Unit 4 PowerPoint Slides

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EET 1131 Unit 4
Programmable Logic Devices
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

Read Kleitz, Chapter 4.
Homework #4 and Lab #4 due next
week.
Quiz next week.
Programmable Logic
Programmable Logic Devices (PLDs) are chips with a large
number of gates that can be configured with software to
perform a specific logic function. Major types of PLDs are:
SPLD (Simple PLD): the earliest type of programmable logic, used
for smaller circuits with a limited number of gates.
CPLD (Complex PLD): contain multiple SPLD arrays and interconnection arrays on a single chip.
FPGA (Field Programmable Gate Array): a more flexible
arrangement than CPLDs, with much larger capacity.
© 2009 Pearson Education, Upper Saddle River, NJ 07458. All Rights Reserved
Programmable Logic
Advantages of PLDs over fixed-function chips include:
 Reduced complexity of circuit boards
• Lower power requirements
• Less board space
• Simpler testing procedures
 Higher reliability
 Design flexibility
© 2009 Pearson Education, Upper Saddle River, NJ 07458. All Rights Reserved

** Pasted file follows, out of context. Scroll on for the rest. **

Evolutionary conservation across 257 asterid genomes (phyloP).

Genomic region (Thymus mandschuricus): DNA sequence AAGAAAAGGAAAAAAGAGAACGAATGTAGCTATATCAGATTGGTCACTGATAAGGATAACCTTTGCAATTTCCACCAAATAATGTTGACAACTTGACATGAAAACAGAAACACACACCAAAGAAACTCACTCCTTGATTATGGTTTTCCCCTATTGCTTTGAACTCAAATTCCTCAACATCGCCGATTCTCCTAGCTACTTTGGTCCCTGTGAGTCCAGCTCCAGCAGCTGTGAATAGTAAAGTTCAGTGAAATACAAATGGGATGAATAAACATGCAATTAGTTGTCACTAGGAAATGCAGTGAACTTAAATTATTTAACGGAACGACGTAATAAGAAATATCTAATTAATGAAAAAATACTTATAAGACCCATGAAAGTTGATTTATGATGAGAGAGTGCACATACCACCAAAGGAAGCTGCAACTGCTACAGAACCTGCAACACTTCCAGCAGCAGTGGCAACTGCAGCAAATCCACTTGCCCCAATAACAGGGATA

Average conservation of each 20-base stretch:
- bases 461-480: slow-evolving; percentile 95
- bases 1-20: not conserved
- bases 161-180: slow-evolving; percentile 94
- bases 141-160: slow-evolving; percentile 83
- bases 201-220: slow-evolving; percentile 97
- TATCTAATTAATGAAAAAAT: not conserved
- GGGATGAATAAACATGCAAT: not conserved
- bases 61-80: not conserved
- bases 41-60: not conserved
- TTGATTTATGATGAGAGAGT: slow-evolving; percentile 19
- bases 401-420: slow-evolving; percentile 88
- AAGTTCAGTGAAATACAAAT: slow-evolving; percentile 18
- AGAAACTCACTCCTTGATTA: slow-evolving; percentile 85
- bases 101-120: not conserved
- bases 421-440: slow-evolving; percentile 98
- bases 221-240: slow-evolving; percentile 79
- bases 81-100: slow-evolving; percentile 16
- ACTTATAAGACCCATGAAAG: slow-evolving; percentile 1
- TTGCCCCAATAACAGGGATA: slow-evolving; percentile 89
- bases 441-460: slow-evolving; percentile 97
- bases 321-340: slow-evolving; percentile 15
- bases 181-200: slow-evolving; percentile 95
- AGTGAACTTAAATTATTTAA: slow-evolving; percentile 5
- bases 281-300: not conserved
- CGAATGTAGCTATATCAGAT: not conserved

Approximate Equivalent Densities
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The Lattice GAL22V10 (a popular
SPLD) is equivalent to about 500 logic
gates.
A typical Altera MAX7000 CPLD is
equivalent to about 2500 logic gates.
A typical Altera Cyclone FPGA is
equivalent to about 50,000 gates.
Major PLD Manufacturers
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Three big names in this field are
 Xilinx, with 51% of market share
 Altera, with 34%
 Lattice, with less than 10%
Market share numbers retrieved from Wikipedia on
9/10/2014.
Some Product Lines from Altera and
Xilinx
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Altera
 CPLDs: MAX
 FPGAs: Cyclone, Arria, Stratix
 Programming software: Quartus II
Xilinx:
 CPLDs: CoolRunner, XC9500
 FPGAs: Vertix, Spartan, Kintex, Artix
 Programming software: ISE